22:48 GMT +320 February 2019
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    Britain's Prime Minister David Cameron, left, listens to European Council President Donald Tusk.

    Cameron, Tusk to Discuss Britain EU Membership Ahead of Brussels Summit

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    British Prime Minister David Cameron and European Council President Donald Tusk will hold talks ahead of the Council meeting on Thursday, dedicated to the issue of UK's EU membership, the prime minister’s office said in a statement.

    LONDON (Sputnik) – Cameron and Tusk held telephone talks on Wednesday.

    "They agreed that good progress had been made in all 4 areas of our renegotiation and that the draft texts presented a good basis for agreement at tomorrow’s European Council, subject to the satisfactory resolution of outstanding issues. They looked forward to continuing the discussion at their meeting ahead of the Council tomorrow afternoon," Downing Street said in a Wednesday release.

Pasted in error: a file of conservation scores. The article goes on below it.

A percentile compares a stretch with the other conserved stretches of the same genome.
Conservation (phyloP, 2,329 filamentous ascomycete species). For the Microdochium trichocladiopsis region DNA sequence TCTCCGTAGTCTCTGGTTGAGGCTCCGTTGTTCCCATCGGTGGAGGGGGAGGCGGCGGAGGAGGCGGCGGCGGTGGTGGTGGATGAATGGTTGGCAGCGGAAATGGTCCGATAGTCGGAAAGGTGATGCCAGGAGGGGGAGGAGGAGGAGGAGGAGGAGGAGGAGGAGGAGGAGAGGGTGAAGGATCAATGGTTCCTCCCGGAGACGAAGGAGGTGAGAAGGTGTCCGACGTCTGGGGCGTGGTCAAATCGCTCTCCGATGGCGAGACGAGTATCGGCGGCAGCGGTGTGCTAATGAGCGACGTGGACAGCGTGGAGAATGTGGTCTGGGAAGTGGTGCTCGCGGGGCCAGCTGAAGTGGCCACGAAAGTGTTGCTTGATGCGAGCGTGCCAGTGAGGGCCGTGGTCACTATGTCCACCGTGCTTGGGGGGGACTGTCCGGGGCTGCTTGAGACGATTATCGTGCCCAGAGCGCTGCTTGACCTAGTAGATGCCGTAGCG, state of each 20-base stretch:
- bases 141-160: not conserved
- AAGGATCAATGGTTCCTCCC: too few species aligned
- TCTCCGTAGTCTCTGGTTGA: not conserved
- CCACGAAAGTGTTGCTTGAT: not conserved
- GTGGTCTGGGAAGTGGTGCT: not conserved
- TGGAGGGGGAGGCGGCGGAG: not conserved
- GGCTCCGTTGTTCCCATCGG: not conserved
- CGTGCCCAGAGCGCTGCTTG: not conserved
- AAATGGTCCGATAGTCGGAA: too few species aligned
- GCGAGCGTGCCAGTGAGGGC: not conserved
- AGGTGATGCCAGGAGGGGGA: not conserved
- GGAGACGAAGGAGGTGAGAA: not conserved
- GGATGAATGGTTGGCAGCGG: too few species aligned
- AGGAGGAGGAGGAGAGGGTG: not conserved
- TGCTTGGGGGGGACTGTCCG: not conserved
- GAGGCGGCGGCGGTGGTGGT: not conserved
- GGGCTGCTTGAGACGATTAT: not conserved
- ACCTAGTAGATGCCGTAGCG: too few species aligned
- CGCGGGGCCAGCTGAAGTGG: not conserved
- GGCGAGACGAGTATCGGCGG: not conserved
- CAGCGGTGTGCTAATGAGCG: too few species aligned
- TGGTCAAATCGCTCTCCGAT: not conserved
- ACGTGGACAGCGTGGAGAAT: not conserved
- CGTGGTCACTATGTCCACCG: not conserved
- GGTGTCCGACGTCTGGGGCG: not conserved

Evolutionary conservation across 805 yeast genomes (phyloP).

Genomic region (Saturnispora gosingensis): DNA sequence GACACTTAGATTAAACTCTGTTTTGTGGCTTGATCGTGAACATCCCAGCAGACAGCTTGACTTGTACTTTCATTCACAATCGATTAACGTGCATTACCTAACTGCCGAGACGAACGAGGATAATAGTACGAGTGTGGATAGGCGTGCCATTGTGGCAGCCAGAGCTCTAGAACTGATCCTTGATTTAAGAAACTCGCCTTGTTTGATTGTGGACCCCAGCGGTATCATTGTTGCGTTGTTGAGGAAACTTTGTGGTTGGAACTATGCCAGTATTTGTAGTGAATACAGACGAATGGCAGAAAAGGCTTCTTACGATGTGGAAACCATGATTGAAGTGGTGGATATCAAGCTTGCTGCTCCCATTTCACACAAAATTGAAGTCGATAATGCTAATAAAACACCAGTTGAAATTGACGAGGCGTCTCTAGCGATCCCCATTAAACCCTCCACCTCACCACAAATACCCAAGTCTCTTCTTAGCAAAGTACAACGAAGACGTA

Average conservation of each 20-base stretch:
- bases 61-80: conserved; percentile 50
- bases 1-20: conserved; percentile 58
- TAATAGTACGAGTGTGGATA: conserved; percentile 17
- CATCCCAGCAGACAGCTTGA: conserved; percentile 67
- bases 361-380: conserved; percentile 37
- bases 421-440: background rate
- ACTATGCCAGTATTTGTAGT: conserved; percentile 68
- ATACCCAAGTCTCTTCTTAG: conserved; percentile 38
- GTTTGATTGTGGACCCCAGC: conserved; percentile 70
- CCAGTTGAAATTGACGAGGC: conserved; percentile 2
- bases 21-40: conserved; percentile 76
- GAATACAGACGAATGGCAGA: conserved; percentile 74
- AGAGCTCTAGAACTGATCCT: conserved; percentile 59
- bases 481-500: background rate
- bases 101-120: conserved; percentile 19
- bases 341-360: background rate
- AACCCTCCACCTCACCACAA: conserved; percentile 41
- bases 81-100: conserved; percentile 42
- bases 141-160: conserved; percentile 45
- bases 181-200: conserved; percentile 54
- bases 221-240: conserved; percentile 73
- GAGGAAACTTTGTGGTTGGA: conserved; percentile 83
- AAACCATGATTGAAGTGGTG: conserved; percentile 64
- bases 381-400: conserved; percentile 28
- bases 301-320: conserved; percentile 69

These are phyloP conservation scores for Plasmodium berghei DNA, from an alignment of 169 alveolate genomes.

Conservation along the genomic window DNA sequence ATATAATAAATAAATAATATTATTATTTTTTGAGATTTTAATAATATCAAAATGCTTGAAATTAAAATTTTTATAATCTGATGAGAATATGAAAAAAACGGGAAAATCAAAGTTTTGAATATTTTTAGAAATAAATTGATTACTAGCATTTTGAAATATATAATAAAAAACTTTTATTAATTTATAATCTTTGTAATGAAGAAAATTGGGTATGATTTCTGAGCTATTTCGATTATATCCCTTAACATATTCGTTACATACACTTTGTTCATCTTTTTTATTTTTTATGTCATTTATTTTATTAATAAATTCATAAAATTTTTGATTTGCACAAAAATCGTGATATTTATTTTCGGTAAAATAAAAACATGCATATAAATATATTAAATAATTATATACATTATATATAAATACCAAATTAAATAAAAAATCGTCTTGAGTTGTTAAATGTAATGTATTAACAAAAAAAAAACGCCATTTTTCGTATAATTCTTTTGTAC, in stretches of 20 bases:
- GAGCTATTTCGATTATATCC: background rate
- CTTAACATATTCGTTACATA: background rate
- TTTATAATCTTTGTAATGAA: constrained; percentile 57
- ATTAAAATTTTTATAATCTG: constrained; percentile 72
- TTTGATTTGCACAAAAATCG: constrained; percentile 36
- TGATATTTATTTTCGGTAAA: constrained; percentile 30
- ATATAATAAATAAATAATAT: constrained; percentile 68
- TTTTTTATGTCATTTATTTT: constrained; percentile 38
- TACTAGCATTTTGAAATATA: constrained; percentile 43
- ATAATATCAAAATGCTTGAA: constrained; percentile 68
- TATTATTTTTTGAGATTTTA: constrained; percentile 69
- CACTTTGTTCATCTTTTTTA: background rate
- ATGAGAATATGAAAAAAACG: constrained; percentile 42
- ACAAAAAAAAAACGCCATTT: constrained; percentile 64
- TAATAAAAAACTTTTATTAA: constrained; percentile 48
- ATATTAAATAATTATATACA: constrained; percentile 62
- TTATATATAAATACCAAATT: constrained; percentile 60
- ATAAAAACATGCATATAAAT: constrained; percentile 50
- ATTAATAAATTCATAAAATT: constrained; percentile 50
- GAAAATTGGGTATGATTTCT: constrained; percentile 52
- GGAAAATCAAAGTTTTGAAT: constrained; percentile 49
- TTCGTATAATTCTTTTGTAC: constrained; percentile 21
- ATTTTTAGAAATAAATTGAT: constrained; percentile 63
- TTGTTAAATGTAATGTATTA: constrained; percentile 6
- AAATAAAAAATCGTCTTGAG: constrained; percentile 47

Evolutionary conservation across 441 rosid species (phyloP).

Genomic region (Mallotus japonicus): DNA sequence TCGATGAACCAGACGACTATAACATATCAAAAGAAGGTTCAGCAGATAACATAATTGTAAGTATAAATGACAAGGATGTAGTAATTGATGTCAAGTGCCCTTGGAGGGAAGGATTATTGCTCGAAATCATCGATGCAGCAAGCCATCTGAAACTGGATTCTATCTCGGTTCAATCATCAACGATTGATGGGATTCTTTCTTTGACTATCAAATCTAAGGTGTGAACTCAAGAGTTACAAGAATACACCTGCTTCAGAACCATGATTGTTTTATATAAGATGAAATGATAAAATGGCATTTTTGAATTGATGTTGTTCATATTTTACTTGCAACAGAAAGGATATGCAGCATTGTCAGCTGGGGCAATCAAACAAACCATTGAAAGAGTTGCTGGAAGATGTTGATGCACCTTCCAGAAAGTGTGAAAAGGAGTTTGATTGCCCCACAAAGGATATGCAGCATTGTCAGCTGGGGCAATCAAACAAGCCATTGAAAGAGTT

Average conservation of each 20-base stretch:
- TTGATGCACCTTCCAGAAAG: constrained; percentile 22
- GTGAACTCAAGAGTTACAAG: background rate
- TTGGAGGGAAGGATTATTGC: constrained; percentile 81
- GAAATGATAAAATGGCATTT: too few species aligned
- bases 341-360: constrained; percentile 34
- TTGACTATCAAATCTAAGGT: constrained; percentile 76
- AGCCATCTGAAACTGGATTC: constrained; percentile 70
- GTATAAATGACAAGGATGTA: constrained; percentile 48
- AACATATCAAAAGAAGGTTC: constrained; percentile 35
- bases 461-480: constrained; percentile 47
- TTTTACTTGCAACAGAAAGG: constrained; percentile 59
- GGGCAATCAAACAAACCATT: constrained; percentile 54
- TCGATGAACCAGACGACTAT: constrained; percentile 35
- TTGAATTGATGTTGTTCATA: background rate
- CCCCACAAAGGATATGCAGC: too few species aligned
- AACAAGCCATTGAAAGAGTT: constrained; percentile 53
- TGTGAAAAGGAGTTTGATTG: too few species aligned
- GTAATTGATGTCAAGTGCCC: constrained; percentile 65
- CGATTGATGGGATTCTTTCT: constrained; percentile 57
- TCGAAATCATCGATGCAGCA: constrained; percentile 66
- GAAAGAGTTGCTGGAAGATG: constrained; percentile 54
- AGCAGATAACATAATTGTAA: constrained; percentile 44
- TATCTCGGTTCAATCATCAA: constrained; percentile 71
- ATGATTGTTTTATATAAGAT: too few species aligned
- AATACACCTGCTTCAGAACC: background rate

The leaders of 28 EU member states are expected to meet in Brussels on February 18-19 to discuss an agreement with the United Kingdom on its future in the European Union as well as the ongoing migration crisis.

    Cameron has pledged to hold a referendum on Britain’s EU membership. Ahead of the vote, the prime minister is seeking to revise the terms of his country's membership in the bloc.

    The demands put forward by London include shifting power away from EU authorities back to the UK national legislature, exempting Britain from the EU "superstate" principle, denouncing the euro as the single official EU currency, and protecting the British economy by keeping Eurozone members away from non-Eurozone countries’ affairs.

    In response to the demands, Tusk has proposed a settlement plan for the United Kingdom, which includes proposals in areas of economic governance, competitiveness, sovereignty, social benefits and free movement. The settlement plan is expected to be the key matter of discussion at the upcoming Brussels summit.

    Tusk's proposals have met opposition from Poland, Slovakia, Hungary, and Czech Republic as they could put into question the social benefits for their citizens, working in other countries of the 28-nation bloc. Germany and France are reported to back the deal with the United Kingdom and their support could contribute to reaching the agreement during the summit.


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